Since ancient times, the Caucasus has been a very important overland trade route of the Silk Road. To protect caravans, as well as to control the territory, powerful fortresses and palaces have been built here for thousands of years.

In this review on Geomerid online travel guide, you can read about ancient fortresses and palaces built in the Caucasus:

1.    Narikala Fortress (Tbilisi)
2.    Narynkala Fortress (Derbent)
3.    Shirvanshahs Palace (Baku)
4.    Khertvisi Fortress (Borjomi)
5.    Ananuri Fortress (Daryal)
6.    The Castle of Queen Tamara (Daryal)
7.    Atskuri Fortress (Borjomi)
8.    Darejan Palace (Tbilisi)
9.    Genib Fortress (Dagestan)

1.    Narikala Fortress (Tbilisi)

The ancient Fortress of Narikala towers over the Old City of Tbilisi and is one of the main attractions of the capital of Georgia. This fortress has existed since the 4th century, and the residents of the city call it the Heart of Tbilisi. You must visit this place to see the ruins of the fortress, as well as enjoy the beautiful views of the Old Town and the Botanical Garden.

The ancient capital of Georgia in the 4th century was Mtskheta, where in 326 Tsar Mirian III adopted Christianity as the state religion. As soon as King Vakhtang I Gorgasal was able to conquer the lands south of Mtskheta, in 458 he moved the capital of Georgia to Tbilisi. The key factor in this decision was a much more advantageous defensive location: on the left bank above the Kura rises the fortress of Narikala, and on the right rises the rock of Metekhi, where King Vakhtang built his palace, as well as the temple of Metekhi.

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2.    Narynkala Fortress (Derbent)

Naryn-Kala Fortress is the main attraction of Derbent. In 2003, the Naryn-Kala Fortress and the old city of Derbent, which is located at its foot, were included in the UNESCO World Cultural Heritage List. The first mention of Derbent can be found in the writings of the Greek geographer Hecateus of Miletus in the 6th century BC. Since its foundation, Derbent has been a fortified city. The fortress on the site of Naryn-Kala has existed since its foundation, but the citadel, erected in the 6th century AD, during the reign of the Persian Khan Khosrow I, has survived to this day.  

Naryn-Kala means "Solar fortress" in Persian. The area of the fortress is 4.5 hectares. Previously, it was a whole city, then the palace of the Khan of Derbent and a military garrison were located here. Powerful walls and convenient location on the hill made the fortress impregnable. The height of the stone walls is 6.5 meters, their thickness reaches 3.5 meters. In the Naryn-Kala fortress, you can see several buildings of the Middle Ages.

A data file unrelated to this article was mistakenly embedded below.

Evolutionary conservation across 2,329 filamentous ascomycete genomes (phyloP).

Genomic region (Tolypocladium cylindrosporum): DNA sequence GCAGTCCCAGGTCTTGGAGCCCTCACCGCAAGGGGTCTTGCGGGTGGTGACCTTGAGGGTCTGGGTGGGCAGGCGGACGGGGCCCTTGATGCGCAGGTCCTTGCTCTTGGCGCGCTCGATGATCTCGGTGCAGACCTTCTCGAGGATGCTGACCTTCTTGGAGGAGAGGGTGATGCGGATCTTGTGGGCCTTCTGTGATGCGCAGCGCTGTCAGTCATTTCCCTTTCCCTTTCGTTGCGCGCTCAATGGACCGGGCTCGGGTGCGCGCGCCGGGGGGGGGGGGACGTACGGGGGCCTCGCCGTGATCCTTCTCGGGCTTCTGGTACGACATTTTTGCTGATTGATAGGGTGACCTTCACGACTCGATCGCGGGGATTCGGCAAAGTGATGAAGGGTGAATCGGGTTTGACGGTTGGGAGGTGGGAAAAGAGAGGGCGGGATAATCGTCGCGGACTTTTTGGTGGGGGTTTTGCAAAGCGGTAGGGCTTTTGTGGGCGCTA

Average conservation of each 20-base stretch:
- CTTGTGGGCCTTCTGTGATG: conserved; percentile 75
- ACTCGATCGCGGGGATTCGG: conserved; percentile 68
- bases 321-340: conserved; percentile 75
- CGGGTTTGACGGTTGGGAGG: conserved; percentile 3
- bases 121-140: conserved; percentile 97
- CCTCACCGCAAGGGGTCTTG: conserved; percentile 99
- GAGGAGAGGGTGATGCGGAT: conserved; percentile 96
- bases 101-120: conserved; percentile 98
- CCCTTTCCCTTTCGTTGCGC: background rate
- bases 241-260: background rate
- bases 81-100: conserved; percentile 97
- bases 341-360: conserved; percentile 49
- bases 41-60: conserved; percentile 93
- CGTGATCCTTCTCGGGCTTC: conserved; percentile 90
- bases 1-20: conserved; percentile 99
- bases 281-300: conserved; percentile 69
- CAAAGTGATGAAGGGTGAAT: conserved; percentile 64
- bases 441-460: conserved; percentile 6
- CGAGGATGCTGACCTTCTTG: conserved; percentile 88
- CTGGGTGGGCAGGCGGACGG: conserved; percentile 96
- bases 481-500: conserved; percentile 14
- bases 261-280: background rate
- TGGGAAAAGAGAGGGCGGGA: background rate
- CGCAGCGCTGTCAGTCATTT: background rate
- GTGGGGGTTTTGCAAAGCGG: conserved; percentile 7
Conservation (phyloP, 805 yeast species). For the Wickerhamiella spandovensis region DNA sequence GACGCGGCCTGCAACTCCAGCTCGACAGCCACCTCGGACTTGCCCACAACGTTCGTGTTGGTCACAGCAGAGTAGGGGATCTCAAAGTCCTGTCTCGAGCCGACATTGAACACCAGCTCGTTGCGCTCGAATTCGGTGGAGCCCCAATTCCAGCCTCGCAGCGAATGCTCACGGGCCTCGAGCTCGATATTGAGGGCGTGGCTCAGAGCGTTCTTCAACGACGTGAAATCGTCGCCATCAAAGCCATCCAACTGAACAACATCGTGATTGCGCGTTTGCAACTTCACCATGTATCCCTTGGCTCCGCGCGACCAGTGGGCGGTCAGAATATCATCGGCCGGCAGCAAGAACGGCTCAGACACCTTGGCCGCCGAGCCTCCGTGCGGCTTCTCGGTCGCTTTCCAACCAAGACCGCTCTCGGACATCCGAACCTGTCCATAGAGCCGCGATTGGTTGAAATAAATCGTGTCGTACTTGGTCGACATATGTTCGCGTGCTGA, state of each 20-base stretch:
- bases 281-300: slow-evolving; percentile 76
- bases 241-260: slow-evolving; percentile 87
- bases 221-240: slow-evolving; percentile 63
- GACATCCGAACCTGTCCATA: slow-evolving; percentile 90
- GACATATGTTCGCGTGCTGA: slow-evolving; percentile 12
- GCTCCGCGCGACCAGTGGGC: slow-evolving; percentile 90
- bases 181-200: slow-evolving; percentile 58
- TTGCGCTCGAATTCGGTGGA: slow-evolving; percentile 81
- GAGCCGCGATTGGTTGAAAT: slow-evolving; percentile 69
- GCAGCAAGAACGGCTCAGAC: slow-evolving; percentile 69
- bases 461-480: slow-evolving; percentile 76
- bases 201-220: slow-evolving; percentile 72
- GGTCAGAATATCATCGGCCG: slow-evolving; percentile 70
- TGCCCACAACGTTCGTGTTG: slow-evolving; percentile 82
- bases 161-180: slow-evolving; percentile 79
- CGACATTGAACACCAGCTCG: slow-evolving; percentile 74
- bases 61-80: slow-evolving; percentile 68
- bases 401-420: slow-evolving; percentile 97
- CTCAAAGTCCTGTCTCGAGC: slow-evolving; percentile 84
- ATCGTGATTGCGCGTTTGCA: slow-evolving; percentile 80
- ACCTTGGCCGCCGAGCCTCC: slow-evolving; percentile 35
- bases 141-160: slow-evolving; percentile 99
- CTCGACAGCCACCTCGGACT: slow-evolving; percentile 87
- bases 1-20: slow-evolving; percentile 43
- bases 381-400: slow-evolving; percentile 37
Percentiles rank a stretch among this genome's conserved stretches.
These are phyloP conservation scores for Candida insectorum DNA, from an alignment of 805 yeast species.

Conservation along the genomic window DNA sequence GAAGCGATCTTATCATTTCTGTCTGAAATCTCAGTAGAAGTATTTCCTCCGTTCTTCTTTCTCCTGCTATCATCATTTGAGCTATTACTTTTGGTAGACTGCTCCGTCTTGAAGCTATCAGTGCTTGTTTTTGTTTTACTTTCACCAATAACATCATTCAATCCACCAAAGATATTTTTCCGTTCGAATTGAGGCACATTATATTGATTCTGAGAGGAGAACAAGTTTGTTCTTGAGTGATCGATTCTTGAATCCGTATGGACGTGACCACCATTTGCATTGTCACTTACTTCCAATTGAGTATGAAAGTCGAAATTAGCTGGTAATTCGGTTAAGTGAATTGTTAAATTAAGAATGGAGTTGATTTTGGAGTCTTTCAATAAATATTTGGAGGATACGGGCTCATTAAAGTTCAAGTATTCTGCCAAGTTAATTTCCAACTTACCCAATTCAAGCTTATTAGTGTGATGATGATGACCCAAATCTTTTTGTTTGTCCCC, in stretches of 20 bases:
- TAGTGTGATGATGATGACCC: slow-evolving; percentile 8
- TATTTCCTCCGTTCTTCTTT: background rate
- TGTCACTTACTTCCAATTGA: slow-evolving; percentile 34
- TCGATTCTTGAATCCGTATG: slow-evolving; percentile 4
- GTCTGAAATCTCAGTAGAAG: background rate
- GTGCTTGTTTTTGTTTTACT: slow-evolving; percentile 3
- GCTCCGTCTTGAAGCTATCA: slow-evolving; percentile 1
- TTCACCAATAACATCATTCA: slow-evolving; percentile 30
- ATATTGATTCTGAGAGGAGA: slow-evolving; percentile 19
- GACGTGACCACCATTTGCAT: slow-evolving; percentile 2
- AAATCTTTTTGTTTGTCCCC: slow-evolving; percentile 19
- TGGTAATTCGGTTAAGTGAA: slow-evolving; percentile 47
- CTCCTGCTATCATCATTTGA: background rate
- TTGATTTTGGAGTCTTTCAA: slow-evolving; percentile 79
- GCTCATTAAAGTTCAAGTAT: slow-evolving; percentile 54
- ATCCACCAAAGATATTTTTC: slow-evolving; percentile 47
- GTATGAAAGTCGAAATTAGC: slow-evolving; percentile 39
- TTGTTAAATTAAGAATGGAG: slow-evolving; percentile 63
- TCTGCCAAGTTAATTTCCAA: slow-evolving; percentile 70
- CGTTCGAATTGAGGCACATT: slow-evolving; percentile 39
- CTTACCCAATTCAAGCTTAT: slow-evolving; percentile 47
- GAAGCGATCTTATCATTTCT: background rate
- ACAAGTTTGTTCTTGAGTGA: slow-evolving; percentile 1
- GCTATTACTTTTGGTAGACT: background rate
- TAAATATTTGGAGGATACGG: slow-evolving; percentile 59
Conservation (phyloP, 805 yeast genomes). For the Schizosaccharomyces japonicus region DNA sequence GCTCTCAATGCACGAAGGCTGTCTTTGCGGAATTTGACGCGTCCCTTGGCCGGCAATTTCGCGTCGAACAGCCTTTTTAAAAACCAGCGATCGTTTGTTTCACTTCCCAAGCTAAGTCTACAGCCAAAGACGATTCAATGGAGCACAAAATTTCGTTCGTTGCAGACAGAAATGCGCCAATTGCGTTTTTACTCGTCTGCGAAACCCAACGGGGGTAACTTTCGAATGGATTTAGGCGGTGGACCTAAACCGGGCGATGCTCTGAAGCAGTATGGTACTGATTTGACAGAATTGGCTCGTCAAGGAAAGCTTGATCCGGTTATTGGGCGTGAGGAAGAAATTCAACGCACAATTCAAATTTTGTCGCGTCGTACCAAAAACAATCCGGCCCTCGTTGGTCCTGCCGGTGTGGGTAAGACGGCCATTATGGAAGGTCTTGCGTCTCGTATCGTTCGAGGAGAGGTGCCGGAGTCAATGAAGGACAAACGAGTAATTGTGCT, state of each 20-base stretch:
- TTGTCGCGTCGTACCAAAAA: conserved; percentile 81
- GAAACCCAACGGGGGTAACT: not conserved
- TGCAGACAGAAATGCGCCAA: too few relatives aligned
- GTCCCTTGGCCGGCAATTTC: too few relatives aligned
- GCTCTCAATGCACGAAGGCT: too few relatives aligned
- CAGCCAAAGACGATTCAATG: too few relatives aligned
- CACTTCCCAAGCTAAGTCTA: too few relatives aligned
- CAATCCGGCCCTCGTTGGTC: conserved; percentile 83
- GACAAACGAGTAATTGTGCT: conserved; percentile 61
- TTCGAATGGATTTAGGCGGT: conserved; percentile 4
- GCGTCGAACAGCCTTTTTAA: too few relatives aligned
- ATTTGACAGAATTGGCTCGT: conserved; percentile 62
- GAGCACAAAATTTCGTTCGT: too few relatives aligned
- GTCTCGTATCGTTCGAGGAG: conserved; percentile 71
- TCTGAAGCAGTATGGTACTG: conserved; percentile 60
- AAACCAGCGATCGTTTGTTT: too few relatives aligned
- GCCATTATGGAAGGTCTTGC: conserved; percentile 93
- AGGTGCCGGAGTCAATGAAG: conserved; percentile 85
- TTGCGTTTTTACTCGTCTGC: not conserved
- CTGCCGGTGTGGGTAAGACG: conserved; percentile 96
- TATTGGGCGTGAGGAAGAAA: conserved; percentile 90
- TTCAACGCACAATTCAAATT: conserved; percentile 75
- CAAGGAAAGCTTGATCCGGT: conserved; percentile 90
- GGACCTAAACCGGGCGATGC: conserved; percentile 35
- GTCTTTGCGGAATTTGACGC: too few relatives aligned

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3.    Shirvanshahs Palace (Baku)

The Palace of Shirvanshahs was erected in Baku in 15 century, when the capital of the State of Shirvanshahs was moved there from Shemaha, which was 120 km to the east, in the foothills of the Caucasus Mountains. Closeness of Baku to the sea quickened the development of the state.

Shirvanshah`s Palace complex consists of the main building of the palace, now occupied by the Old Town Museum, and the Dervish Mausoleum dating back to 15 century. The burial complex of the Shirvanshah Palace was built at the lower level in 1445.

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4.    Khertvisi Fortress (Borjomi)

The Khertvisi Fortress is located in a convenient location, at the confluence of the Kura River and its small tributary Paravani. Above these two rivers rises a rock suitable for the construction of fortifications. The main route from Armenia to Georgia between the Trialeti mountain range and the Meskheti mountain range ran along the bed of the Kura River, so several fortresses were built on it in the Middle Ages. The fortress of Khertvisi was the most powerful of them.

Archaeological excavations indicate that the settlement on the site of the fortress of Khertvisi existed in ancient times. But the fortifications of those times have not survived to this day. Now, when visiting the fortress of Khertvisi, you can see only the fortress walls of the Lower Fortress, which surround an area of more than 3 hectares, as well as the Upper Fortress. 

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5.    Ananuri Fortress (Daryal)